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    The Anthony Wilson Trio - Jack of Hearts (2009)

    Artist: The Anthony Wilson Trio
    Title: Jack of Hearts
    Year Of Release: 2009
    Label: Groove Note Records
    Genre: Post-bop, Guitar Jazz
    Quality: FLAC (tracks+.cue,scans)/320
    Total Time: 58:08
    Total Size: 315/145 MB


    1. Mezcal
    2. Jack of Hearts
    3. Hawkeyes
    4. Carnegie Blues
    5. Theme from "Chinatown"
    6. Vida Perdida Acabou
    7. Orange Crate Art
    8. Harajuku
    9. Zweet Zursday
    10. Homecoming

    Anthony Wilson - elec. guitar
    Larry Goldings - hammond B-3 & celeste
    Jeff Hamilton - drums
    Jim Keltner - drums

    'Jack of Hearts' isn't the first Anthony Wilson album to feature an organist extensively; for example, he worked with the Los Angeles-based organist Joe Bagg on his 2005 release 'Savivity'. But the guitarist has worked with acoustic pianists more often than organists (at least as of 2009), and 'Jack of Hearts' is unusual in that it finds Wilson not using a pianist at all. On this early 2009 session, Wilson forms an intimate trio with Larry Goldings on organ and Jeff Hamilton or Jim Keltner on drums.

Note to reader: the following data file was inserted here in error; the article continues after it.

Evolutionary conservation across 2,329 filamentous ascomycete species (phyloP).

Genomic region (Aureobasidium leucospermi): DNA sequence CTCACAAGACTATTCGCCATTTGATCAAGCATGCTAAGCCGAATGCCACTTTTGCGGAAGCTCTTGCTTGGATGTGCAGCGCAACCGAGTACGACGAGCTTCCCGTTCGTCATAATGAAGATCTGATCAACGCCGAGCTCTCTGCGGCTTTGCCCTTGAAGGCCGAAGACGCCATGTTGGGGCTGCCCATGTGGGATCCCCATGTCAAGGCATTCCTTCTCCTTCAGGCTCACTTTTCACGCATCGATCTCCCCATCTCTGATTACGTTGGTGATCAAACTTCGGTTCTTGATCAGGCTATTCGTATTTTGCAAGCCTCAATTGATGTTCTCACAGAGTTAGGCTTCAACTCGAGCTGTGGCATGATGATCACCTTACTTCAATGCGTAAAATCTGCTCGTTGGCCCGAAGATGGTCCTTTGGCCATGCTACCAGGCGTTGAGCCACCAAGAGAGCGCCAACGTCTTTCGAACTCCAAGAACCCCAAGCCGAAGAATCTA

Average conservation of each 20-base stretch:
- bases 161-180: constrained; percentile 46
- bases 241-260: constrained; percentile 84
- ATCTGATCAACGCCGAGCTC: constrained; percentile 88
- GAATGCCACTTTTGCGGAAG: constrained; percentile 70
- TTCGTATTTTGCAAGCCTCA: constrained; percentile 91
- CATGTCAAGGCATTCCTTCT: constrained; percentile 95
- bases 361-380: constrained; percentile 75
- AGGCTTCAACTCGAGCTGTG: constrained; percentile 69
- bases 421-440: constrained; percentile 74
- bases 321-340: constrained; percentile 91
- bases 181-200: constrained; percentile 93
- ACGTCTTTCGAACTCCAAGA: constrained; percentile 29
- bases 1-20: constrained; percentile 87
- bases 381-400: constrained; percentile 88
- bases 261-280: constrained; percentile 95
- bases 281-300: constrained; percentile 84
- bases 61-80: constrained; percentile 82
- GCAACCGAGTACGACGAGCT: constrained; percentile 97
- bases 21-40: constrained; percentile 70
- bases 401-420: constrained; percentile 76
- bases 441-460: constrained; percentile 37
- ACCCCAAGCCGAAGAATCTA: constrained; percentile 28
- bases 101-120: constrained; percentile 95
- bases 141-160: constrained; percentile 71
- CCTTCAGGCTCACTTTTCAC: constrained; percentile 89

In the '90s and 2000s, Goldings was one of the leading proponents of a post-Jimmy Smith aesthetic on the Hammond B-3. Goldings has been greatly influenced by the late Larry Young, who started out as a Smith disciple but evolved into an innovative, distinctive post-bop/modal player and went down in history as "The John Coltrane of the Organ." Of course, Goldings is not a clone of Young; he is most certainly his own person, but he shares Young's love of post-bop. So it isn't surprising that Goldings does a lot to shape the post-bop perspective that dominates 'Jack of Hearts'. His presence is a major plus on material that was composed by Goldings and/or Wilson, and it is a major plus on memorable arrangements of Coleman Hawkins' "Hawkeyes" and two of Duke Ellington's lesser-known pieces ("Zweet Zursday" and "Carnegie Blues"). The fact that neither of those Ellington tunes is a standard speaks well of Wilson, who is smart enough to realize that one of the joys of the vast Ellington songbook is hearing all of the worthwhile Ellington compositions that didn't become standards. Jack of Hearts is a consistently engaging addition to Wilson's catalog.

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